Domestic issues are just as important to UK small businesses as Brexit when it comes to the 2017 general election, a new survey shows.
The Federation of Small Businesses (FSB) has polled its members and found that 76% identified an issue other than Brexit as the top priority for the next Government. However, 61% did include "delivering a good Brexit deal" as a key issue when asked to choose all their priorities.
A high proportion (46%) listed improving support for the self-employed as a key concern - including addressing the inequality of self-employed access to social security and pensions, and helping the self-employed access financial products such as mortgages.
Small businesses are also keen to see the next Government make long-term investments to help support growth - with 38% viewing investment in infrastructure as a priority and 37% saying the same about investment in skills.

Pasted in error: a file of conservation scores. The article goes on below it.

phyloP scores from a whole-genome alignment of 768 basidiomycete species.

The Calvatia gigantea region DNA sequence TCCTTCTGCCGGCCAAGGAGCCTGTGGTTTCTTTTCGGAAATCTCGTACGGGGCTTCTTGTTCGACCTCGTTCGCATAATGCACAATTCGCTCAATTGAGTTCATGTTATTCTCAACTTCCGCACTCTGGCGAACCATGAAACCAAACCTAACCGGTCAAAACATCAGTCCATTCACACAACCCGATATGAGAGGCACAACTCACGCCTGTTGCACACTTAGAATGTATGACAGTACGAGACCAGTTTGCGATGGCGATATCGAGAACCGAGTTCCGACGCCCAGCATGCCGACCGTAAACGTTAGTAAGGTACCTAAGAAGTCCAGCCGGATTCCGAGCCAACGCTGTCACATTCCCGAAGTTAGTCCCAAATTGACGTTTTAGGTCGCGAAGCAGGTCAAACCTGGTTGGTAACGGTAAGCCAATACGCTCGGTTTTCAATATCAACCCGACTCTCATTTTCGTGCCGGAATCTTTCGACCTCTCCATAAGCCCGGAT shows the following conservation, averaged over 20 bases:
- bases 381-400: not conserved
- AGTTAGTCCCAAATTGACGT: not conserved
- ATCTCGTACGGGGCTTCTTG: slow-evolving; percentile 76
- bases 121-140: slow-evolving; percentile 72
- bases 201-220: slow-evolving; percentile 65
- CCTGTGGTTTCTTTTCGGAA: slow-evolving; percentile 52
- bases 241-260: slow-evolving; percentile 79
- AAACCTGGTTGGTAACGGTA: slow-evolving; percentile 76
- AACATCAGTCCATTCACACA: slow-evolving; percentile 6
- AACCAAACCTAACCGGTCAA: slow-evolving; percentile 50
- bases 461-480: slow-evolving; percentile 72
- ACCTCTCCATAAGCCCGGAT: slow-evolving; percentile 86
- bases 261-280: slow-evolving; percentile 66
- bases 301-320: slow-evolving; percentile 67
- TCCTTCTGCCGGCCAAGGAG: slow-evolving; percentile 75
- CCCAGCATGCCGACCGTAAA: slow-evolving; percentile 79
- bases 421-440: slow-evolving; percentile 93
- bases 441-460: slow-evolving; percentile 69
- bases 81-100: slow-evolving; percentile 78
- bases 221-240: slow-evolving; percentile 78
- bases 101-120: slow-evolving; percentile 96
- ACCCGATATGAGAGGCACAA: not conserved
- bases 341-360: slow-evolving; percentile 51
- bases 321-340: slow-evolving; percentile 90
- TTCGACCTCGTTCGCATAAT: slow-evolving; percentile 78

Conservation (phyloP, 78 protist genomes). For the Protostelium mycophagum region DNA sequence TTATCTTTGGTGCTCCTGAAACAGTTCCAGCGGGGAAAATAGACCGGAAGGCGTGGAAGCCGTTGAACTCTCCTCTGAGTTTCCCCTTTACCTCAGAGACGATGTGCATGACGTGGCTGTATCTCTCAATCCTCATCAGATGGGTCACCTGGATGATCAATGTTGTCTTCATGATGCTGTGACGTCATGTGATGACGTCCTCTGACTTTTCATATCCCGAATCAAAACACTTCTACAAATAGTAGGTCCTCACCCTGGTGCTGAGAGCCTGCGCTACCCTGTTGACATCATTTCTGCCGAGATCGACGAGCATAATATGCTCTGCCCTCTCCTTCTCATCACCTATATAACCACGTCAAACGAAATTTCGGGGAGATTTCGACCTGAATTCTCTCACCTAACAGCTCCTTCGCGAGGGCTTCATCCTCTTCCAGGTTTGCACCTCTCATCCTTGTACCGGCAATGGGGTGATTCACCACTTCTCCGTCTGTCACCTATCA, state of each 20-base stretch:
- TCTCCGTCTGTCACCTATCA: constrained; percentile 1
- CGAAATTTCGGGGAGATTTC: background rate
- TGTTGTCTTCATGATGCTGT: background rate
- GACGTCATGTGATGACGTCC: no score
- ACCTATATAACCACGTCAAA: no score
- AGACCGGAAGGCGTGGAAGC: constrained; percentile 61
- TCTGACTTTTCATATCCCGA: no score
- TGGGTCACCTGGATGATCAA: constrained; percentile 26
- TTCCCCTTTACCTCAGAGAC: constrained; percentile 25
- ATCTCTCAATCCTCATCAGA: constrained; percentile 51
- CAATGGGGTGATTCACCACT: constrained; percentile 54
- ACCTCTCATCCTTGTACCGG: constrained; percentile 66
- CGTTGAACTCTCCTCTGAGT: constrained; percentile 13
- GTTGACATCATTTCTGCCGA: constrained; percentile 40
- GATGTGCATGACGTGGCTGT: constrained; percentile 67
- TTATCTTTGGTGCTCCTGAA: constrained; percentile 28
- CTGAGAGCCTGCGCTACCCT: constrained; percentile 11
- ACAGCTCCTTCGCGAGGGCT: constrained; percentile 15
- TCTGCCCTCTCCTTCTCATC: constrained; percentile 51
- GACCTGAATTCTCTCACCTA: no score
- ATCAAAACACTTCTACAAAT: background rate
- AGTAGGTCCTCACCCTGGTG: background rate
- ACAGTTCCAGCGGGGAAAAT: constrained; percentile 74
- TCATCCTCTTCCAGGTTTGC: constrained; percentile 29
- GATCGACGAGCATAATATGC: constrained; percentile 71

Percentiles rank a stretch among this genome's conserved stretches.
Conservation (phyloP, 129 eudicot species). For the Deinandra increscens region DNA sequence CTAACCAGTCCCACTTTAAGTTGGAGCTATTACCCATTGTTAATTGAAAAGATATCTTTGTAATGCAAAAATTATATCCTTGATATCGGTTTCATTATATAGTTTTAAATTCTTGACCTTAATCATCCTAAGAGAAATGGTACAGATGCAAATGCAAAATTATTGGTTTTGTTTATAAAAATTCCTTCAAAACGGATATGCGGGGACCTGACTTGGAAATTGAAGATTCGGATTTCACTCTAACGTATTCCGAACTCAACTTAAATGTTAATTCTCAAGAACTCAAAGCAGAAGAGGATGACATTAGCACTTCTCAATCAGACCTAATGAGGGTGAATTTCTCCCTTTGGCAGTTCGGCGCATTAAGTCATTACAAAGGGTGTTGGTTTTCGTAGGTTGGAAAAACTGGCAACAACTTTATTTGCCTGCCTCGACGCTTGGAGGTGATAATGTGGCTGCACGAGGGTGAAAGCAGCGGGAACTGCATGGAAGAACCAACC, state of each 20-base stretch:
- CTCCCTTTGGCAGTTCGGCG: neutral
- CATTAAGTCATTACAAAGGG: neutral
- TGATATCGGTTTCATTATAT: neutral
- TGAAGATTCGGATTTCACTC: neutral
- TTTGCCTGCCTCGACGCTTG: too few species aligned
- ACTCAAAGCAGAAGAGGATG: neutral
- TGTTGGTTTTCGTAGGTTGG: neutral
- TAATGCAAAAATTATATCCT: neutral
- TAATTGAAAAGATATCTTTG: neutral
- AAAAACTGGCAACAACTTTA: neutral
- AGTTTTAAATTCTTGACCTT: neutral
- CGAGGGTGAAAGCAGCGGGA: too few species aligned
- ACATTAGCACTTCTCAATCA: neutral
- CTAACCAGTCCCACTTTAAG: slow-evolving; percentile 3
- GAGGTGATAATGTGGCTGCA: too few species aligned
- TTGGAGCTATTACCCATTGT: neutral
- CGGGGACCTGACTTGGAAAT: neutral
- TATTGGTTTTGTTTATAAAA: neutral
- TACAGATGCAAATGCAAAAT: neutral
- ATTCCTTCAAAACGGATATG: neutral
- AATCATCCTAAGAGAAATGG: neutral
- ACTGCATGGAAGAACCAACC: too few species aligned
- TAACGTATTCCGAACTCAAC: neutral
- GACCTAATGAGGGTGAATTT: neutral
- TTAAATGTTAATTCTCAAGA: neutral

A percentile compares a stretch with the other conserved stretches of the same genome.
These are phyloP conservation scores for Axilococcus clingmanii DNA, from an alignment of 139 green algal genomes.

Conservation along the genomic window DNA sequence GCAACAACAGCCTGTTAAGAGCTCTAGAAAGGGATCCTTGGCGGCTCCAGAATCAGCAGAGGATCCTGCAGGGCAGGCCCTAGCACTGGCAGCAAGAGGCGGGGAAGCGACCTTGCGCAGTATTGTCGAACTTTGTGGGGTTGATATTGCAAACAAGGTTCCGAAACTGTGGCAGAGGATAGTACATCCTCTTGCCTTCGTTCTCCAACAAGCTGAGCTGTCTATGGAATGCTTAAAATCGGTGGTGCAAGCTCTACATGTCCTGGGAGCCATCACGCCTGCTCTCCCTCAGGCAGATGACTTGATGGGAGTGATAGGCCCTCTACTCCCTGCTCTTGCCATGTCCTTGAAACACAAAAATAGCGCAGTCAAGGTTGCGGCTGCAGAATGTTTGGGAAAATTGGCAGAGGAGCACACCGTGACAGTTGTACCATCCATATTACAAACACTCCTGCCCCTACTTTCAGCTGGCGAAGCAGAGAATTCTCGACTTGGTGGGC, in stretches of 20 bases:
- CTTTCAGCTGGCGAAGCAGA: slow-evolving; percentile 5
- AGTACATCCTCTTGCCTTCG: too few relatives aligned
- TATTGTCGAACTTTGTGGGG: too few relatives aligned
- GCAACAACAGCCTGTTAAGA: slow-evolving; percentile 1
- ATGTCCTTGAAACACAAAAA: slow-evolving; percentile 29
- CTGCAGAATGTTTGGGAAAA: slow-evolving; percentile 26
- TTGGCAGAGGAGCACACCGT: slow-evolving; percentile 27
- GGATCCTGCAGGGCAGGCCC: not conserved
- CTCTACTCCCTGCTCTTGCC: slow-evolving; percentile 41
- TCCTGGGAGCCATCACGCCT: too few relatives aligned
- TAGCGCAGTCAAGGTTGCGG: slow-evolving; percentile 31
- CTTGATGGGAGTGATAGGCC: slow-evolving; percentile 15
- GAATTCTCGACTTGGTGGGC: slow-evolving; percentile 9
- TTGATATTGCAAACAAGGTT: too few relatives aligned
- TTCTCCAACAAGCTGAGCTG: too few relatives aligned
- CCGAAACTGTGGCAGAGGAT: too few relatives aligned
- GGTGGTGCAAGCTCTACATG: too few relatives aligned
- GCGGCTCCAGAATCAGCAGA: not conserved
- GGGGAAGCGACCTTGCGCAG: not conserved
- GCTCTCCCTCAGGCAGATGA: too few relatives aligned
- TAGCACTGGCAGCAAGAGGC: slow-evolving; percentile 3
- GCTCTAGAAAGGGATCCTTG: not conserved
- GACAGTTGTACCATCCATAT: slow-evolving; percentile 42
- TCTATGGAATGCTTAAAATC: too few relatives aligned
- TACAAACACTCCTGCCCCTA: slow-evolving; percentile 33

Mike Cherry, FSB national chairman, said: "Those seeking to form the next Government must show their commitment to supporting the UK's army of 4.8 million self-employed - a hugely motivated group of strivers, and indeed voters, who will be crucial to the success of the UK economy over the next few years.
"Small firms across the board have seen the costs of doing business going up and up in recent years. The next Government must help small businesses to thrive and avoid throwing more barriers - both financial and regulatory - in their way."
In the FSB's most recent Small Business Index, a net balance of 64% of small businesses said operating costs had risen in the past quarter, the highest since Q2 2013.
The FSB's election manifesto sets out the priorities for the next Government, including "protecting the self-employed from being singled-out for tax grabs such as higher National Insurance". The manifesto also calls for new measures to curb supply-chain bullying as well as reforms to business rates, energy bills, R&D tax credits and public procurement.
"Clearly Brexit is the backdrop to this election, and small businesses want to see easy-to-use trade deals, continued access to the skills and workforce that they need and a replacement for EU funding and investment streams," said Cherry. "But it is clear from [this] member survey that there are plenty of domestic issues which will also be crucial in ensuring the success of small businesses over the course of the next parliament."
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